Toby S. James is Professor of Politics and Public Policy in the School of Politics, Philosophy, Language and Communication Studies at the University of East Anglia.  He has held positions at the universities of Sydney, York, Swansea, Trinity College, Dublin, Interational IDEA and the John W. Kluge Center in the Library of Congress, Washington D.C.  

He is currently Deputy Director of the Electoral Integrity Project and Editor-in-Chief of Policy Studies.

Toby’s research focuses on the administration and management of the electoral process, the policy process and political leadership. He has had articles published in leading international journals such as International Political Science Review, Electoral Studies, Government and Opposition, Parliamentary Affairs, Public Money & Management and the British Journal of Politics and International Relations.  He is the author or co-editor of four books: Elite Statecraft and Election Administration (Palgrave, 2012), co-editor of British Labour Leaders and British Conservative Leaders (both Biteback, 2015) and is currently working on a book on Comparative Electoral Management (Routledge, 2020).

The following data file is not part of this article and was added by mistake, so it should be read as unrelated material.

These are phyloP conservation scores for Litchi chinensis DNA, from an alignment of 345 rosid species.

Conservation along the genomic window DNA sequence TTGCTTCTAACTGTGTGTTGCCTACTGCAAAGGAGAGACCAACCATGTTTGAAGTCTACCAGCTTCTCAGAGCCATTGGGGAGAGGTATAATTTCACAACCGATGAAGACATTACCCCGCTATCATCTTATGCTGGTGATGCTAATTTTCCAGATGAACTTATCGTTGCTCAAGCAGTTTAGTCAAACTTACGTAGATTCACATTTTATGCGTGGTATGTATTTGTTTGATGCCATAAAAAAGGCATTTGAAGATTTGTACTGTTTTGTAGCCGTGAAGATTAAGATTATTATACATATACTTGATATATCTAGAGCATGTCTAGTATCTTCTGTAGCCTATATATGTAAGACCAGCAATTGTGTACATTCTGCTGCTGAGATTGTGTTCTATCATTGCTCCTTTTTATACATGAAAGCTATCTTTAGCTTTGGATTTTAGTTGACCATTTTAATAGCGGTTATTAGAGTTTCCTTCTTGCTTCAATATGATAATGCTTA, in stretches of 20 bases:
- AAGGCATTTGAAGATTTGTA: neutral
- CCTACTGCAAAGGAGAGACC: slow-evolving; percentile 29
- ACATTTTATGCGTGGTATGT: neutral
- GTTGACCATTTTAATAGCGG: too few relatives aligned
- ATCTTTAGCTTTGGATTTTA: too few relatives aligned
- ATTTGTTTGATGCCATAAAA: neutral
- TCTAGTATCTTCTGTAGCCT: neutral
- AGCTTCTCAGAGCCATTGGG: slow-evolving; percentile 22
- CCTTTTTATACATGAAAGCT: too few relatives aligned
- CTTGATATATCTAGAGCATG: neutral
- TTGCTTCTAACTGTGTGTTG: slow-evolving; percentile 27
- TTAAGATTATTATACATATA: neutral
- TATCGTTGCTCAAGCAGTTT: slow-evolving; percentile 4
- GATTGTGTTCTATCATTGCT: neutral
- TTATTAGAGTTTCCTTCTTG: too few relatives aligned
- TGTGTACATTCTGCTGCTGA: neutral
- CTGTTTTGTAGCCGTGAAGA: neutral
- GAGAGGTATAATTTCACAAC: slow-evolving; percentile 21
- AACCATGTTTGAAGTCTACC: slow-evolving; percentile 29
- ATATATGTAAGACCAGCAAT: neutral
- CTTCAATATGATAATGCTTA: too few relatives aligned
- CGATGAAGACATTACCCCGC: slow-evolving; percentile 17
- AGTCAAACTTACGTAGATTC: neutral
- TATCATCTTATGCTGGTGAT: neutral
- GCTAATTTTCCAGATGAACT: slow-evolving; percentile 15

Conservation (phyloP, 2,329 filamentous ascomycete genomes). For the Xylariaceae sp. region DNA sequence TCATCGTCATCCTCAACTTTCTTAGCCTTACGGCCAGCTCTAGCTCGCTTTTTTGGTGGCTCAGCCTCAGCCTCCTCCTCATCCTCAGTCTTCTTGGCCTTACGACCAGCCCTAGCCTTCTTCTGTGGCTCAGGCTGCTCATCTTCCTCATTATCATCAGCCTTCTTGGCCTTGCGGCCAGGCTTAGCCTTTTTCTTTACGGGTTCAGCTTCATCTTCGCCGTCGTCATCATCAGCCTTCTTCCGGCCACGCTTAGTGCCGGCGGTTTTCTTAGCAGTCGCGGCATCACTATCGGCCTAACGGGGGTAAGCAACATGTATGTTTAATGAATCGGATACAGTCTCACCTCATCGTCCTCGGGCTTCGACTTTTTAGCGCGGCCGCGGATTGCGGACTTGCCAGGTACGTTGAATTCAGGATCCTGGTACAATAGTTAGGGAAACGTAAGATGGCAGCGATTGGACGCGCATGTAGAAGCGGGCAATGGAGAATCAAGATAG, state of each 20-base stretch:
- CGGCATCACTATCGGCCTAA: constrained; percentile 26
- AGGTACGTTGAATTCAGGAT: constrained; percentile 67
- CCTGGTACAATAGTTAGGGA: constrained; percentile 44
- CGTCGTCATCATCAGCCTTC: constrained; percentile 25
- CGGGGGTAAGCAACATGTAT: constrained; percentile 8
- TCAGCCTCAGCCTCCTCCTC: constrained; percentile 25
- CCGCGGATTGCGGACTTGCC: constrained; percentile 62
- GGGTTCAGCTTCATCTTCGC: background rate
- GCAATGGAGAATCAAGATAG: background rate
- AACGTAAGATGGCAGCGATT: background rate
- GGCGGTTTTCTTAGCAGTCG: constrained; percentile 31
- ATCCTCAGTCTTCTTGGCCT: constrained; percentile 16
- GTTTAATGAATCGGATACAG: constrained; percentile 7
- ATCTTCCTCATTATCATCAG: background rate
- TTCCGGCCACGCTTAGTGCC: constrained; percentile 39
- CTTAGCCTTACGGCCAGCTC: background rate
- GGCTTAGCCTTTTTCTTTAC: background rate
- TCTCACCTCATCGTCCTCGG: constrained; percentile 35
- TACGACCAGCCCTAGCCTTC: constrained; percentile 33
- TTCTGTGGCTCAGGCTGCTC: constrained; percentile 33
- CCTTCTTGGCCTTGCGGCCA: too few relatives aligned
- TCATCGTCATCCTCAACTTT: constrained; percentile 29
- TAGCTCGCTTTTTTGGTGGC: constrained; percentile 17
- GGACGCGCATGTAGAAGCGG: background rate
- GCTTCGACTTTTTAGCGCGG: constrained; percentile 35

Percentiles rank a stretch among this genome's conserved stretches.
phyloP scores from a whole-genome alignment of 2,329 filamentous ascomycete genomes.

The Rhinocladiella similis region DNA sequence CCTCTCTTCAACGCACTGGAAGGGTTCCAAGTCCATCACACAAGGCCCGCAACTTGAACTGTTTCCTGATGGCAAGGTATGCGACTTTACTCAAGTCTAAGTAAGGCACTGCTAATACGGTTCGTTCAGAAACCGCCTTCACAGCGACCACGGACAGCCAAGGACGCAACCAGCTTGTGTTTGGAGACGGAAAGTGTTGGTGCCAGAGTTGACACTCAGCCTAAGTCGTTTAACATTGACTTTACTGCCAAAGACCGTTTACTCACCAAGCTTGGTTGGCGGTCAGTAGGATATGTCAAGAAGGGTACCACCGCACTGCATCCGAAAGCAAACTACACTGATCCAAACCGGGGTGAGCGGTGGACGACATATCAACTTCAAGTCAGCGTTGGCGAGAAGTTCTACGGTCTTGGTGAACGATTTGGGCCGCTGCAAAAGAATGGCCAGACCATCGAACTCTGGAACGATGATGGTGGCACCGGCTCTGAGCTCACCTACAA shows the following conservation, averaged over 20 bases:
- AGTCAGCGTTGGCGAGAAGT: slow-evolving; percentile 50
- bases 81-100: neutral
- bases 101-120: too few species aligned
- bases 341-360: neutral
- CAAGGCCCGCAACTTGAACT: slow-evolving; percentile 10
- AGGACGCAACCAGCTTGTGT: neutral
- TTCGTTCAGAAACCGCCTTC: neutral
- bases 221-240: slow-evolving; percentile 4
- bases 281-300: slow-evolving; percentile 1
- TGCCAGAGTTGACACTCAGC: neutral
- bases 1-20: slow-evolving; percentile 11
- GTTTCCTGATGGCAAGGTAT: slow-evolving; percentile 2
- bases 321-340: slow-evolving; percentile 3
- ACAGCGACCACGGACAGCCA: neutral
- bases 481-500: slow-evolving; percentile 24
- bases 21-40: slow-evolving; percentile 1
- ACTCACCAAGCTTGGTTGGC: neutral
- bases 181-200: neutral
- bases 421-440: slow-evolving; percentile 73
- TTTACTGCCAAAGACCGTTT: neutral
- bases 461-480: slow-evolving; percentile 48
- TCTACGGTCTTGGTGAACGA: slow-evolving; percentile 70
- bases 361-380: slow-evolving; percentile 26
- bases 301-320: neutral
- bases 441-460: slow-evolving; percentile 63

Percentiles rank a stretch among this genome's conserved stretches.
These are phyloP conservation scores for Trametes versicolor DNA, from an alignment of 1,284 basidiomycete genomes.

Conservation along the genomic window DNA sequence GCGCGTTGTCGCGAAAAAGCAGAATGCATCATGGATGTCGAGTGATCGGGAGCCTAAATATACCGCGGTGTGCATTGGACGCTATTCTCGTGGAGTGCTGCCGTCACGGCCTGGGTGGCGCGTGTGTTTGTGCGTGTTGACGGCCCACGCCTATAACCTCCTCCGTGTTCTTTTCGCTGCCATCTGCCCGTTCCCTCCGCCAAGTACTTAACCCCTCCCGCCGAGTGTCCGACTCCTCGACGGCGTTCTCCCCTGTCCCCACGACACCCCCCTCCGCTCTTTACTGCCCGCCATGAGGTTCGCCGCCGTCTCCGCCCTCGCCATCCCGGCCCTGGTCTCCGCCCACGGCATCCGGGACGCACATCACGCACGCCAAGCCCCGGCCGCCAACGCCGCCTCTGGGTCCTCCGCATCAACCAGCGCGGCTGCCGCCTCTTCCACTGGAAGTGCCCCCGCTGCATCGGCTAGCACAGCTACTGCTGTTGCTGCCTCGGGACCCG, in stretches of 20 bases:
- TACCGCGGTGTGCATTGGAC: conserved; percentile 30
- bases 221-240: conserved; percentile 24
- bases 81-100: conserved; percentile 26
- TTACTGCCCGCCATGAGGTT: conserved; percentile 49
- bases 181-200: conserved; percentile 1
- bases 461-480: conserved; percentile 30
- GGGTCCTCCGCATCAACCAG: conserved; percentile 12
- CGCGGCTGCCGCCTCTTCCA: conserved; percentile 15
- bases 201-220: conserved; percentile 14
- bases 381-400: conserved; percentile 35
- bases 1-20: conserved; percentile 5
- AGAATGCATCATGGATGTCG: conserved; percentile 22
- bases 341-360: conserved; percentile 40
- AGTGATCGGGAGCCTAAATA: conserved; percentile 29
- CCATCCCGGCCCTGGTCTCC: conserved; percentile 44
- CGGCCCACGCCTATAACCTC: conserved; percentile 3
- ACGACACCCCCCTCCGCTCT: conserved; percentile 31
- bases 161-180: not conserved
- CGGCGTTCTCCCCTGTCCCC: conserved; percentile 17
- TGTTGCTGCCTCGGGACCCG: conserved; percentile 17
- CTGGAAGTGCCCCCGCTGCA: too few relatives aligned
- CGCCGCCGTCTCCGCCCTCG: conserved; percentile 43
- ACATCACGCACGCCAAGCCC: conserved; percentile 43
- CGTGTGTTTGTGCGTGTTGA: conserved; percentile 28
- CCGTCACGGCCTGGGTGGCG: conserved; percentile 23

Toby was the co-founder and co-convenor of the Electoral Management Research Network which brings together leading scholars on electoral management (see  He has written commissioned policy reports for national and international organisations, given invited evidence to many Parliamentary committees and collaborated with organisations such as the Venice Commission.  He is currently Senior Fellow to the UK All Party Parliamentary Group on Democratic Participation and Advisor to the Law Commission's Review of Electoral Law.  He is also on the Scientific Board for the Permanent Electoral Authority of Romania’s Electoral Expert Review and been an invited speaker around the world including at Harvard University and South Korea. 

Toby’s research has been externally funded by the British Academy, Leverhulme Trust, AHRC, ESRC, Nuffield Foundation, SSHRC and the McDougall Trust.  His work on electoral management and democratic participation led to him being a finalist for the ESRC Impact Prize for Outstanding Contribution to Public Policy in 2018.

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